City youths gain club for fun, learning New Boys & Girls Club in East Baltimore features games, computer center

March 01, 1998|By Kevin L. McQuaid | Kevin L. McQuaid,SUN STAFF

Amid the rhythmic pounding of drums from area marching bands, residents of the Pleasant View Gardens in East Baltimore yesterday dedicated a new Boys & Girls Club complex that officials hope will become a positive force in the community.

More than a new recreation center, the Boys & Girls Club of Central Maryland says its mission is to enhance personal and educational development for youths ages 6 to 18 with dance classes, games, exercise and other activities.

The new facility also boasts a computer lab, which NBA player and former Dunbar High School star Tyrone "Muggsy" Bogues will fund with a $50,000 annual commitment that will pay for staffing, software and educational materials for the lab named in his honor.

"We knew we needed something here more than basketball," said Dr. Frank C. Williams Jr., the club's chief executive officer. "We wanted something different, we wanted an environment where kids could continue to grow and explore between the hours of 2 p.m. and 9 p.m. We're trying to build a sense of community, leadership and responsibility."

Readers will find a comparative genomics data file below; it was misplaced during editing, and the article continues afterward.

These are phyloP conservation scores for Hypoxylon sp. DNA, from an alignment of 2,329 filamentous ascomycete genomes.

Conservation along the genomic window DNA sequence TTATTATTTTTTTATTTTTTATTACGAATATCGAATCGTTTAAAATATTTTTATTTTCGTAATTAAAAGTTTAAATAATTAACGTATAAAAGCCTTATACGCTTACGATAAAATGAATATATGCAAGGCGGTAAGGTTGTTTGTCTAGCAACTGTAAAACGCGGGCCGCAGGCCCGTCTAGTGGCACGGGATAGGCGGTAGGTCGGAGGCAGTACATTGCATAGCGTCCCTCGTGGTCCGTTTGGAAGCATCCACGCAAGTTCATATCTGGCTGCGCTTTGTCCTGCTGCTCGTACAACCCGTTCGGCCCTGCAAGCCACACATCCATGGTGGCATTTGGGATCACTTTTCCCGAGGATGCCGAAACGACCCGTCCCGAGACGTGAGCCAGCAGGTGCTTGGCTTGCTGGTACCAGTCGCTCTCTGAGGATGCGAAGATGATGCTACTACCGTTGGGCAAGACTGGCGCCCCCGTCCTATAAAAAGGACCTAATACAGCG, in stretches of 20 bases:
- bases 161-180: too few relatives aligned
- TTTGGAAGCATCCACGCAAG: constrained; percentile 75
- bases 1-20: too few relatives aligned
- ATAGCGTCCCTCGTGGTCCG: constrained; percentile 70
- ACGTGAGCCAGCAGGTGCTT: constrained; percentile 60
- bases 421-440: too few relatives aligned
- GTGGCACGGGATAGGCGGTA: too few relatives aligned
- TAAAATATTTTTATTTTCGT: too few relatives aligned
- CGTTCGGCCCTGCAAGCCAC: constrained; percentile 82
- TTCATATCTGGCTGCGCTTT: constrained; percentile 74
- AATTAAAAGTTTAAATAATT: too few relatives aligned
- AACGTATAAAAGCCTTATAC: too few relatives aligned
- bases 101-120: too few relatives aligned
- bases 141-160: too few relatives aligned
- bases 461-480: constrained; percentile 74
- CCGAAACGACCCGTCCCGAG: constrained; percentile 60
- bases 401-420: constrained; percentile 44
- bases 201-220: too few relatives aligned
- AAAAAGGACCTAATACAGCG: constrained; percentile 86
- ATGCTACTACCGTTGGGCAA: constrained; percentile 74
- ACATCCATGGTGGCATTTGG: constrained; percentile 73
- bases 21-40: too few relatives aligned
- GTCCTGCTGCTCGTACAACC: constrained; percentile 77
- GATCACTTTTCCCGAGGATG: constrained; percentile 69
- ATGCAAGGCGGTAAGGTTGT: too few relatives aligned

Williams, who grew up in public housing in Newark, N.J., said he knows that he faces a daunting challenge because of East Baltimore's high rates of teen pregnancy, juvenile delinquency and student truancy.

But through the $3 million center, he said he hopes to influence at least some young people before they go astray. In all, Williams expects the two-story Boys & Girls Club and its 22-person staff of employees and volunteers to serve up to 1,500 members, and as many as 225 each day.

The new 18,000-square-foot facility at 1100 E. Fayette St. marks the latest improvement to the area, once the site of the Lafayette Courts public housing high-rises. The city razed the complex in 20 seconds of flash and dust in August 1995.

In its place, the city has begun work on a 374-unit community, replete with brick townhomes and mid-rise apartment buildings.

Despite the club's opening, challenges remain. Chief among them will be raising the roughly $285,000 needed to operate the center each year, said Paul Shelton, chairman of the club's board and a partner at the law firm Piper & Marbury.

"We're here to teach healthy living," Shelton said. "It's a different philosophy, and it's going to cost some money to fulfill."

Pub Date: 3/01/98

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